ORISE report shows graduation, enrollment rates for nuclear engineering candidates are still at highest ranges reported since 1980s
Report also shows shifts in career opportunities beyond graduation in nuclear utilities
FOR IMMEDIATE RELEASE
Nov. 2, 2011
OAK RIDGE, Tenn.—After a one-year decline, the number of graduate and undergraduate nuclear engineering degrees earned in the United States bounced back in 2010. A recent report from the Oak Ridge Institute for Science and Education shows enrollments of both undergraduate and graduate nuclear engineering students are still in the highest ranges reported since the early 1980s.
Despite the continued growth trend in enrollments and degrees, the report also revealed that the reported plans of graduates show fewer had plans to work at nuclear power plants and utilities.
The ORISE report, Nuclear Engineering Enrollments and Degrees Survey, 2010 Data, surveyed 32 U.S. academic programs and included students majoring in nuclear engineering or a program equivalent to a major.
Graduate, undergraduate nuclear engineering degrees increased from last year
After briefly declining in 2009, the number of B.S. degrees increased in 2010 but still remains 2 percent lower than in 2008. The number of graduate degrees reported in 2010 also increased. While the number of master's degrees is still in the highest ranges reported since 1985, doctoral degrees increased in 2010 but are still 11 percent below the number reported in 2008. According to the report, a total of 859 nuclear engineering B.S., M.S. and Ph.D. degrees were granted in 2010 (specific breakdowns can be found in the report).
Additionally, the ORISE report breakdown showed that Pennsylvania State University led the way in numbers of B.S. degrees, with 50 granted in 2010. The highest for master's degrees, the University of Michigan granted 40 M.S. degrees, which is not surprising considering the university had the highest number of B.S. degrees granted in 2009. For the second year in a row, the Massachusetts Institute of Technology granted the highest number of Ph.D. degrees at 15.
Enrollment in nuclear engineering programs at its highest since 1982
In 2010, nuclear engineering enrollments for undergraduate and graduate students were up 18 percent and 19 percent, respectively, when compared to 2009. There were nearly 1,800 junior and senior nuclear engineering undergraduate students, which will likely generate an increase in the number of bachelor's degrees earned over the next two years. Also, graduate student enrollments totaled more than 1,500. Both undergraduate and graduate enrollment numbers represent the highest reported enrollment since 1982.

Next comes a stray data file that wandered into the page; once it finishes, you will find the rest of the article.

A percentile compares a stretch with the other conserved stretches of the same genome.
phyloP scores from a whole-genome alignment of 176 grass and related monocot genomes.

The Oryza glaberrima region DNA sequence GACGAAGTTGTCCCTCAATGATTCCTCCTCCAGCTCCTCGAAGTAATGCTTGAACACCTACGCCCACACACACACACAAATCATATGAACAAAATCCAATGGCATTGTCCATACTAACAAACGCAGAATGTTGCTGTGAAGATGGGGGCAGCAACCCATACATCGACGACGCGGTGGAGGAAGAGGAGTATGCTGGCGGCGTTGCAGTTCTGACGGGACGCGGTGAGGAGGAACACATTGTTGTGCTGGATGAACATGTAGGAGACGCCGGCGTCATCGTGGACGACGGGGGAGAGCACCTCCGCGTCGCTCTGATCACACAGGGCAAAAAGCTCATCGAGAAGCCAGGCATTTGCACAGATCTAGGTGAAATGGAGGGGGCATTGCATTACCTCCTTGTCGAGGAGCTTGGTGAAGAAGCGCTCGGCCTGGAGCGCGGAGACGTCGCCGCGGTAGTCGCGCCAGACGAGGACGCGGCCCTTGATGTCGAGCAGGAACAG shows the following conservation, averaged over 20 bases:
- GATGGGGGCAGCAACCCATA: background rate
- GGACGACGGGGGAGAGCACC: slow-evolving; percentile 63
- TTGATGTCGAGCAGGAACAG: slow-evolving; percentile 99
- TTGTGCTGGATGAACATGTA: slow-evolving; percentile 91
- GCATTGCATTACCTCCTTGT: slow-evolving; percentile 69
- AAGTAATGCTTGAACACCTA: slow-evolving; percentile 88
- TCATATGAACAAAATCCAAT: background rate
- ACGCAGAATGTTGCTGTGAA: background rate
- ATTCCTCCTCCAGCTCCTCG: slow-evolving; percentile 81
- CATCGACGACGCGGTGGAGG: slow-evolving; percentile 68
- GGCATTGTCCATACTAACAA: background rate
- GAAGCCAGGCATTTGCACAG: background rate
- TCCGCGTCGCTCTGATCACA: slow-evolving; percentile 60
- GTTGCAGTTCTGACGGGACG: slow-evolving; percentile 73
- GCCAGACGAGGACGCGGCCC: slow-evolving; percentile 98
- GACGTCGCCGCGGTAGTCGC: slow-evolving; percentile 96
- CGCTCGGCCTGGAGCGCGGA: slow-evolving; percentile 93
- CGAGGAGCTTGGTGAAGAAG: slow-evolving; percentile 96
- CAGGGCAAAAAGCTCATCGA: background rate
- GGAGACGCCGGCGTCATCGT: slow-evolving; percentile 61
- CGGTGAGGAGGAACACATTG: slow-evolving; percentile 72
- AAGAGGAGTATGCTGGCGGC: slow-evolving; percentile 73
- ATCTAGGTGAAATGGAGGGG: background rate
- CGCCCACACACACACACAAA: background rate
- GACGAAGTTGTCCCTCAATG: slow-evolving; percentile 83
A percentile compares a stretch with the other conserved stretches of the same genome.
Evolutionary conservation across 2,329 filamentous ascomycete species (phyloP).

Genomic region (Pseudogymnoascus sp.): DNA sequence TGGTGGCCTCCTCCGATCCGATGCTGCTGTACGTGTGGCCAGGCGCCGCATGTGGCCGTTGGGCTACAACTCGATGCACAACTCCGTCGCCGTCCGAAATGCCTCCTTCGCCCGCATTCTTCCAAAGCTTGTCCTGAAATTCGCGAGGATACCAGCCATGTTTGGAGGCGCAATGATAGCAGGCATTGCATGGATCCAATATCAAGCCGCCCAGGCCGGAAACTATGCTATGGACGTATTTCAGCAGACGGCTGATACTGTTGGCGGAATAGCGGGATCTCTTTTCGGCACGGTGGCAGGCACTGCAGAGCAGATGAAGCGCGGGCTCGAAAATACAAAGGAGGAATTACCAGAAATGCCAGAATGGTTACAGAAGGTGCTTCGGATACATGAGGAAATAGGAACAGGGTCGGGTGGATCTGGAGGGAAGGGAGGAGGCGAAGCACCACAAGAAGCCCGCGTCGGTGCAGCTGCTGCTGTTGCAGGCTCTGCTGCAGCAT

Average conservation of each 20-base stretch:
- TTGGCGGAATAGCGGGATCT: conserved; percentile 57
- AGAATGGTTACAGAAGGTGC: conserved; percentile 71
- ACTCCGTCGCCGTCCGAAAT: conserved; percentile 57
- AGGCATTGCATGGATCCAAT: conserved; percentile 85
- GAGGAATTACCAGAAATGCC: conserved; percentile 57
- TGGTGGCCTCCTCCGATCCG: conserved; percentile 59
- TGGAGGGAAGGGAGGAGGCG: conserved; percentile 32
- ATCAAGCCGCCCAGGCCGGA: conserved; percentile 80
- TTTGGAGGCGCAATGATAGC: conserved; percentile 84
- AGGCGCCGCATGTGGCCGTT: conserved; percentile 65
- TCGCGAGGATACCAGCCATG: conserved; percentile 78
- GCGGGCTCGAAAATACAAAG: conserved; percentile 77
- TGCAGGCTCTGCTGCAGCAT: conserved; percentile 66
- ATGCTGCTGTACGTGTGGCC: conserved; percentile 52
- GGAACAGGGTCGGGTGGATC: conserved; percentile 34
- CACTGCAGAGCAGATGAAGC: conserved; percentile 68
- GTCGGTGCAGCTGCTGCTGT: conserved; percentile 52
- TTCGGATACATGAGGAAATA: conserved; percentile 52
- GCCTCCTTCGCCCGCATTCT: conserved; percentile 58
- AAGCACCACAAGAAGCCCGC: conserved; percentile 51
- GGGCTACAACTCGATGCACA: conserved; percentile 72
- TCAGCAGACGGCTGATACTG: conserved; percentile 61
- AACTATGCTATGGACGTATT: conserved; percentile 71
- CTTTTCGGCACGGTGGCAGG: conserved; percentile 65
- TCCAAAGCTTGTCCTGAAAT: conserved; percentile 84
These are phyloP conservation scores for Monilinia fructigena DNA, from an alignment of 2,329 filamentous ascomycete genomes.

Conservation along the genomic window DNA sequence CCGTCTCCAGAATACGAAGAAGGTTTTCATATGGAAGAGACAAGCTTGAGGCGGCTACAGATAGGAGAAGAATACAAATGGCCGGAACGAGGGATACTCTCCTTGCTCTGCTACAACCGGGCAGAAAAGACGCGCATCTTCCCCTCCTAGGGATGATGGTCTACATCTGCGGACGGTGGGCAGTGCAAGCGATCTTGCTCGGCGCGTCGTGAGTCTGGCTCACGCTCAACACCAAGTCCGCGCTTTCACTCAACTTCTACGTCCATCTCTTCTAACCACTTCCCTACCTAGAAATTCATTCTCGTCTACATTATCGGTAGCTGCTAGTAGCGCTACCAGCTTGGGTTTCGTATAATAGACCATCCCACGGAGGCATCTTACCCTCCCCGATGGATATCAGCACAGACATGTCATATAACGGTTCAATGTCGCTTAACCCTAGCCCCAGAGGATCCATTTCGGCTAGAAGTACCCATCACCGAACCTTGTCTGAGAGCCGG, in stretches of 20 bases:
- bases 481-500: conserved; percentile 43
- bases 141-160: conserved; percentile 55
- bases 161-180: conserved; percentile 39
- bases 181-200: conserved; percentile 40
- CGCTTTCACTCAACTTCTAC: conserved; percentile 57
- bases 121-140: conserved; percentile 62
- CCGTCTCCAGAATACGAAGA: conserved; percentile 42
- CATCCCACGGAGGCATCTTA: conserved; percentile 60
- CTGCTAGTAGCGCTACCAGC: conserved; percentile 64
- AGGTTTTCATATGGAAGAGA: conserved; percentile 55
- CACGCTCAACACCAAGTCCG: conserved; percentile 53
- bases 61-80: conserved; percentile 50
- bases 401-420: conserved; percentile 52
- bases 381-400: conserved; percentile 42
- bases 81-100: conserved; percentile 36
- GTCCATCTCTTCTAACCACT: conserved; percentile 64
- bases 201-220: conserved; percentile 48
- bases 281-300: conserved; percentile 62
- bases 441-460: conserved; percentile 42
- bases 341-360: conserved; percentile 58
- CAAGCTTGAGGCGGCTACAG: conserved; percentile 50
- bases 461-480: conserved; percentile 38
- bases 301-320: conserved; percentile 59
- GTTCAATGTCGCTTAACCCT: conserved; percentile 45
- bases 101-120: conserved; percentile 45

Employment opportunities in nuclear utilities for new graduates may have shifted
The ORISE report also looked at post-graduation plans reported for 2010 graduates and concluded that there are several shifts in employment opportunities for new graduates. Specifically, reported plans of 2010 B.S. graduates to work for nuclear utilities is significantly lower than was the case in 2008 (the last year placement data was collected).
There were 70 B.S. graduates employed at nuclear utilities in 2008, yet two years later, in 2010, that number dropped to 49. The number of Ph.D. graduates employed in nuclear utilities also dropped from 3 in 2008 to just 1 in 2010. M.S. graduates, the only category of graduates to increase their employment numbers at nuclear utilities, rose to 30, up from 18 in 2008.
"The current economic downturn has kept some retirement-seeking nuclear employees working longer than they anticipated, and loan guarantees for the construction of new, nuclear power plants may fall victim to budget restrictions, which would obviously mean less opportunities for new graduates," said Dr. Dick Toohey, ORAU's associate director of environmental assessment programs and former HPS president. "However, because a significant number of nuclear engineers are still expected to retire in the near term and because nuclear energy continues to be a viable alternative to other carbon-emitting sources, it's likely that our country will still experience a nuclear renaissance."
In addition to nuclear utilities, the report also covers employment rates for other nuclear-related businesses.
Since the 1970s, ORISE has collected and/or monitored data on enrollments and degrees in science and energy-related fields of study for the U.S. Department of Energy and other federal agencies.
To view the ORISE report, go to Nuclear Engineering Enrollments and Degrees Survey, 2010 Data (PDF, 26 KB).